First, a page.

The mathematical networks of Charles Hutton

As a calendar for the correspondence of a mathematician and professor of Mathematics at the Royal Military Academy enters our union catalogue, it is wonderful to watch the related contacts and networks extend our growing cluster of early modern mathematicians through the second half of the eighteenth century into the beginning of the nineteenth.


Charles Hutton, by Benjamin Wyon. 1823. Bronze medal. (© National Portrait Gallery, London; NPG 5783)

The son of a colliery overseer, Charles Hutton was born and brought up in Newcastle upon Tyne. Were it not for a childhood injury to one of his arms that led to a permanent disability, most probably he would have followed his forebears and siblings to work in the pit. Fortunately for subsequent mathematicians, however, Hutton was sent to school rather than to work and by his late teens had taken the place of his teacher in Jesmond. Hutton continued to establish himself and developed a focus on applied mathematics, in particular on navigation and surveying, and in 1779 he was awarded a doctorate at the University of Edinburgh and appointed Foreign Secretary of the Royal Society.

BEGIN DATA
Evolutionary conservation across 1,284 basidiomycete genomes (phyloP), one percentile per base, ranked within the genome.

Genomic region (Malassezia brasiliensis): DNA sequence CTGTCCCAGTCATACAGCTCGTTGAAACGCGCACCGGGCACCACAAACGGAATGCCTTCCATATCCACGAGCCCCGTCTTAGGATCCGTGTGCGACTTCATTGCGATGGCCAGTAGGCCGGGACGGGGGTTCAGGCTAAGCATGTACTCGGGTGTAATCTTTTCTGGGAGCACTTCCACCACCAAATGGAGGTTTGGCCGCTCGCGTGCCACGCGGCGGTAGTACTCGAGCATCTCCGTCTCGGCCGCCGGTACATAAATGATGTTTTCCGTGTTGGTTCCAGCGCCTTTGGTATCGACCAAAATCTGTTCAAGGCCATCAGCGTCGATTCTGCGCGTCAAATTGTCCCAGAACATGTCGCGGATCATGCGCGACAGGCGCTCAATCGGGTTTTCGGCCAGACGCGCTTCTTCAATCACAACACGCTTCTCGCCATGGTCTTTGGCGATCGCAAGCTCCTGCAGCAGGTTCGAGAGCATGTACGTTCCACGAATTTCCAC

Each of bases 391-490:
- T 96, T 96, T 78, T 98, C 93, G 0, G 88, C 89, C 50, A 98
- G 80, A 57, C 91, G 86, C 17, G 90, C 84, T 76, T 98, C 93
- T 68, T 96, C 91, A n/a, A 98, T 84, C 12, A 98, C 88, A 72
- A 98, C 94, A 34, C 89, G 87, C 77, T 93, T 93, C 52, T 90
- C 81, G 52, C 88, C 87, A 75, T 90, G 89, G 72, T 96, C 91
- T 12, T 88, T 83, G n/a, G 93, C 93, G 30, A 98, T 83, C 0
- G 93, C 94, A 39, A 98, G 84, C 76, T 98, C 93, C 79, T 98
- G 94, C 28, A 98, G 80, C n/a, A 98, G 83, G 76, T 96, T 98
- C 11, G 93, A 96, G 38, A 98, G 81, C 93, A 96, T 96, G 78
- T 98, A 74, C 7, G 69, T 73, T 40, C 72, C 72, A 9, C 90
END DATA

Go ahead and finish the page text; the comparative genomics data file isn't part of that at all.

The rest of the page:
Hutton’s correspondence has been collated by Dr Benjamin Wardhaugh as part of his AHRC-funded work on Hutton. It is a rich catalogue, with people mentioned in the letters noted and many insightful abstracts provided. As Dr Wardhaugh remarks, while Hutton might be known best today for the opposition he encountered from Joseph Banks, the then president of the Royal Society, he emerged as the crucial focal point of a network of mathematicians in Georgian Britain.

Mathematical correspondence in EMLO is growing rapidly under the invaluable direction of Dr Philip Beeley, and many more early modern mathematicians are on course to join this particular circle in the coming months. For the present, however, we wish Dr Wardhaugh and Dr Beeley well as they embark upon their new and fascinating project, Reading Euclid: Euclid’s Elements of Geometry and its reception in Britain and Ireland, 1570-1700.

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